(I’m not alone, either. The NIH says that, “Unfortunately, CBT doesn’t work for up to half of people with OCD.” As it turns out, spotting activity in different areas of the brain may be a helpful predictor of what therapy might be the most effective for a specific patient. Not everyone with OCD has the same level of activity in the same areas.)

It didn’t help my cyclical bouts of minor depression, either. This was largely because they’re another thing I don’t think my way into, they just happen. I already recognized that they don’t last forever, but they were still as frequent and as soul-sucking after CBT as they were before it. Womp-womp.

My other problem with CBT was that there are some outcomes that just are catastrophic. If I’m afraid of performing in front of a crowd, it’s relatively easy for me to say, “What’s the worst that can happen? What am I afraid of? I’m afraid of bombing and embarrassing myself. That probably won’t happen, but what would be the outcome if I did? It won’t kill me. Nobody’s going to physically attack me. I’ll probably never even see these people again, so, if the worst actually did happen, its impact on my life would be momentary, at best. The people in the audience might go home with a funny story to tell about me, and that wouldn’t be so bad. I can defang the situation by being willing to laugh at myself.” It helps!

This was less helpful for me for, say, health anxiety. “What’s the worst that can happen? I die and it hurts the entire time. That probably won’t happen, but what would be the outcome if I did? I die, it hurts the entire time, and my loved ones suffer in the process. If I’m wrong, I’m fine, but if I’m not, it’s literally the worst possible outcome.” There’s only a slight chance that I have some potentially fatal undiagnosed health issue (something that I’ve actually experienced), but, if I do, I’m still 100% dead if I don’t act on it.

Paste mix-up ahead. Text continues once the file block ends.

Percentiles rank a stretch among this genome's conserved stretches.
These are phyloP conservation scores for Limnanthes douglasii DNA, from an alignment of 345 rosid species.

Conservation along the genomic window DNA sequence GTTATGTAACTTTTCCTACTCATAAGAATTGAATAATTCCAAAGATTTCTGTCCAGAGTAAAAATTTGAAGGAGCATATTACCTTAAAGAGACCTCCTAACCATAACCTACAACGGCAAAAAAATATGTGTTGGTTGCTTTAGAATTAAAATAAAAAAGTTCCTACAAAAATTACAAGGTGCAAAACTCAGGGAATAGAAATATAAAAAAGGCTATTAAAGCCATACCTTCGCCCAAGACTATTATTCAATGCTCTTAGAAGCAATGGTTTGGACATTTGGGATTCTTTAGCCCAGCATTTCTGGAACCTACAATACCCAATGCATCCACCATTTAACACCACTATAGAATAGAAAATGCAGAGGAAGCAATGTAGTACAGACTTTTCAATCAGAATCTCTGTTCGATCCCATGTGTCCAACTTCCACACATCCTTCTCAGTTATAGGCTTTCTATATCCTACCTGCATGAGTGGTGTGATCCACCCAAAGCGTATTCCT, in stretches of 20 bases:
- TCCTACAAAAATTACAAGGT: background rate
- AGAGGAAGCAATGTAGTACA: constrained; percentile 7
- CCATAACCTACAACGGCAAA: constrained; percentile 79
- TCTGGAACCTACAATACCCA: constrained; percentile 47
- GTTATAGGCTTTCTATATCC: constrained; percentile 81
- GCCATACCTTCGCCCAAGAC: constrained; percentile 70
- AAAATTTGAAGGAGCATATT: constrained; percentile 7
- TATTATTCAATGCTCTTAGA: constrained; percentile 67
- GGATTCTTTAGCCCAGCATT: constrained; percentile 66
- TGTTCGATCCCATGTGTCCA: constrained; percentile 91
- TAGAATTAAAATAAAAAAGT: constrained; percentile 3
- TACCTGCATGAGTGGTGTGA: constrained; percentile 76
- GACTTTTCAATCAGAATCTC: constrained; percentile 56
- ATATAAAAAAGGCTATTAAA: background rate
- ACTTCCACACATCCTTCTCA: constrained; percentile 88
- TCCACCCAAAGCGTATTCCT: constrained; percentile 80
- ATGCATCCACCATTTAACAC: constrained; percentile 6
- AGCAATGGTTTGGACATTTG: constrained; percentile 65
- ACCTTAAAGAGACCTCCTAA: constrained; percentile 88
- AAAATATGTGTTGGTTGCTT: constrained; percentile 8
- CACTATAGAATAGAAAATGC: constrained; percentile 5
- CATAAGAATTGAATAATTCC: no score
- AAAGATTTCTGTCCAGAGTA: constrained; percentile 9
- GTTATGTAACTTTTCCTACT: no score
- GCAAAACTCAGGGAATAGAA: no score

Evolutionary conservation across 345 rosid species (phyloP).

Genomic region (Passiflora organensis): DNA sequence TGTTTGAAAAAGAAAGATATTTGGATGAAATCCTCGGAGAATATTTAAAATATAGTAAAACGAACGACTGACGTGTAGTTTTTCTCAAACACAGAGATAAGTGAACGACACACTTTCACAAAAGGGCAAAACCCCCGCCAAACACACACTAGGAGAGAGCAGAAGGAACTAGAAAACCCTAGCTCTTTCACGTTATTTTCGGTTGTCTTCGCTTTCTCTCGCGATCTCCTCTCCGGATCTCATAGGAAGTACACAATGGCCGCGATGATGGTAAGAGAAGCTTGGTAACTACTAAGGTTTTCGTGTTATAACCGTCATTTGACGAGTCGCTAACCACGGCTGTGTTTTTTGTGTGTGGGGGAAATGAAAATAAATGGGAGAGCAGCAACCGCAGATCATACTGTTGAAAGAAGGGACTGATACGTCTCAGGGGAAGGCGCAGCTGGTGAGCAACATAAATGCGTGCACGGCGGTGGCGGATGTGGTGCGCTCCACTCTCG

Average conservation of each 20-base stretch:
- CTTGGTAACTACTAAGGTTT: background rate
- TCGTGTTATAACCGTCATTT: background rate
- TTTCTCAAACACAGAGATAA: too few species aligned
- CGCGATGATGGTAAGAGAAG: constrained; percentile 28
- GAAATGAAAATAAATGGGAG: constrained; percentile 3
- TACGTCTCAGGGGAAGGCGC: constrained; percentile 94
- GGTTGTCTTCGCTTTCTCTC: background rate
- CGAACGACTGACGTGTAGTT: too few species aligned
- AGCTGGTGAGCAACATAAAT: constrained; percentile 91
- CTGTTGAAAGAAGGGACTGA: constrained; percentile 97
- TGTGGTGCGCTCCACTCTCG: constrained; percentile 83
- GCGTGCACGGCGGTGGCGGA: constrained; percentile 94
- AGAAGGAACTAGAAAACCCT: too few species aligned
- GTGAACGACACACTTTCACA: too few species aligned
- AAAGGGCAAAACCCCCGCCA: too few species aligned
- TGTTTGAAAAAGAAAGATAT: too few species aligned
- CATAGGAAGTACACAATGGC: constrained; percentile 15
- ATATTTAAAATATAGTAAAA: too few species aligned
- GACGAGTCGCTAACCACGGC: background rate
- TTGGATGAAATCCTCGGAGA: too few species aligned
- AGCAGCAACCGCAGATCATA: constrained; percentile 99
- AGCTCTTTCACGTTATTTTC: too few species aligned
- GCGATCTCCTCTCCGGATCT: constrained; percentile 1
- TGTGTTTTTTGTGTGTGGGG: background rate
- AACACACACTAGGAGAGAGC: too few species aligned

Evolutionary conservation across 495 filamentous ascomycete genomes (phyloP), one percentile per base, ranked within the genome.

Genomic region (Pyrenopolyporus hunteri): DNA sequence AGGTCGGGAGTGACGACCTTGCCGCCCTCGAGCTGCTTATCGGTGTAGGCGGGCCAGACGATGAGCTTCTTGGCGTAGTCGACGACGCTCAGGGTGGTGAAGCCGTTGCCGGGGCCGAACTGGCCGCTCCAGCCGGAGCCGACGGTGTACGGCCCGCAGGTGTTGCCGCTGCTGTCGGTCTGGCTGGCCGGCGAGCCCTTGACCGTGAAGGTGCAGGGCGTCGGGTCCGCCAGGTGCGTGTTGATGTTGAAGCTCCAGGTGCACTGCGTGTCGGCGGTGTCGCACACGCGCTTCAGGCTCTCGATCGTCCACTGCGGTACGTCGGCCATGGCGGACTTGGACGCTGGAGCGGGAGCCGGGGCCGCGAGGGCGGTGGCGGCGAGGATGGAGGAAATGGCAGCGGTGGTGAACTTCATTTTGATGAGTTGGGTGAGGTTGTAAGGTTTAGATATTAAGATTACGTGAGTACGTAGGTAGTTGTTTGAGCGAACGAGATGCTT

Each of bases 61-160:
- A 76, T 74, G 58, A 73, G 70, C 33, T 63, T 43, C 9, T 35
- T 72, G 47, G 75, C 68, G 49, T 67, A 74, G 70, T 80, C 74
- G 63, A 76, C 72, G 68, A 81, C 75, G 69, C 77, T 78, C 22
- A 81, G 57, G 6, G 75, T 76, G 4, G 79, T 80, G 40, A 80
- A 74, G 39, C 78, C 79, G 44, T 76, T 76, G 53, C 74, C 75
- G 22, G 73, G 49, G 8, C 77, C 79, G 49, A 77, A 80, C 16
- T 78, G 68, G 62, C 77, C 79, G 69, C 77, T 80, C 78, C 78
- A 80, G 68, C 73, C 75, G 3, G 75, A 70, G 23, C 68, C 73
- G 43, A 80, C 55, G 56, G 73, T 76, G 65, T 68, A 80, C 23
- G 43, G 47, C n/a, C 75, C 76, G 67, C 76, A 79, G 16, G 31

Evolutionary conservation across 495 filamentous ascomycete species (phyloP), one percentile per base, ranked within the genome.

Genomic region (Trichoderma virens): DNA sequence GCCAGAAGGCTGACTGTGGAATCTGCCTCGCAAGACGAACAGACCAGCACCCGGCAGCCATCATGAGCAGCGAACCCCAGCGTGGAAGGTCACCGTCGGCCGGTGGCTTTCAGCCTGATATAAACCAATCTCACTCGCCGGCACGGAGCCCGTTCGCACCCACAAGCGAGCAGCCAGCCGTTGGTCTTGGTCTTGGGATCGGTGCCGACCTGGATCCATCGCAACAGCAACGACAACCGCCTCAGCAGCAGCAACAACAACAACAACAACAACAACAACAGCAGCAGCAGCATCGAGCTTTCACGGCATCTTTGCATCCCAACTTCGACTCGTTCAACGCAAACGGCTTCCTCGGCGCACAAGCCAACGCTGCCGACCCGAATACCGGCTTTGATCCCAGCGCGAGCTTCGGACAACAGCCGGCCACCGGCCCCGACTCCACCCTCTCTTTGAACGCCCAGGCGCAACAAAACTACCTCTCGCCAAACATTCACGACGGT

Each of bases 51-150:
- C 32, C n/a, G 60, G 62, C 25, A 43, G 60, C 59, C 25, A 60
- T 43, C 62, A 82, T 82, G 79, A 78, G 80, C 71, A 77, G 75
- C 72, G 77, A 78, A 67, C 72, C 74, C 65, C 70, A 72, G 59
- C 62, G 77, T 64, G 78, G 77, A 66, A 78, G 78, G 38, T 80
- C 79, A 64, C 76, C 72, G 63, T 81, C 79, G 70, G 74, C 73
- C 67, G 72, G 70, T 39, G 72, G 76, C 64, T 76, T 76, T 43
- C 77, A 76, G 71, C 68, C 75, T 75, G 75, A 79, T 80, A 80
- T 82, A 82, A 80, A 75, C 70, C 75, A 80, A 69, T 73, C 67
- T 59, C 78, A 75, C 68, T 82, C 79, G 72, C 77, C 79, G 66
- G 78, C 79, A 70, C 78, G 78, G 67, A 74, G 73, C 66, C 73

It wasn’t helpful for the anxiety surrounding a past sexual assault, either. I’ve been through that. I know how awful it was. The feelings are a product of experience, not catastrophizing. My reframed thoughts felt like lies.

In short, it wasn’t a great fit for me.

There are other issues with CBT, too. A big one is that it’s a bit of a darling for insurance companies. They love it because it doesn’t take long (a few weeks, as opposed to months or years for other therapies) and doesn’t cost much to cover. For this reason, your insurance company is likely far more willing to pay for CBT… and not much else. For a patient with significant trauma, a genetic predisposition to mental illness, neurotransmitter imbalances, chronic illness, life stress, or any number of other contributing factors, a couple of sessions and some homework probably isn’t going to cut it.

Another is that, even though CBT puts the patient in the driver’s seat, the therapist is still important. If you’re working with someone who comes off as uncaring, off-putting, or smug, you might not be in a great environment for you to learn and implement the therapy. This can be especially difficult if you’re working with someone who emphasizes the techniques over everything else — there were definitely times when I felt more like a collection of behaviors, and not like a human being with my own traumas, genetics, and brain chemistry.

The underlying premise of cognitive behavioral therapy is that your thoughts influence your behavior and mental health. If your therapist hammers at that to the exclusion of other factors, you could be missing a big part of the picture.

I’ve read some other interesting theories on why CBT doesn’t work for some forms of anxiety. One of them proposes that executive function shuts down when anxiety gets too high. Some people are able to engage their cognitive techniques before this occurs. If you already have trouble with executive function, or your arousal ramps up too quickly, this can’t happen in time. In those cases, your brain needs to rely on automatic self-soothing mechanisms that trigger relaxation via the parasympathetic nervous system and the release of oxytocin. I can’t speak to this personally, but it would explain a lot.

What I Did Instead

So, cognitive behavioral therapy didn’t work. What’s next?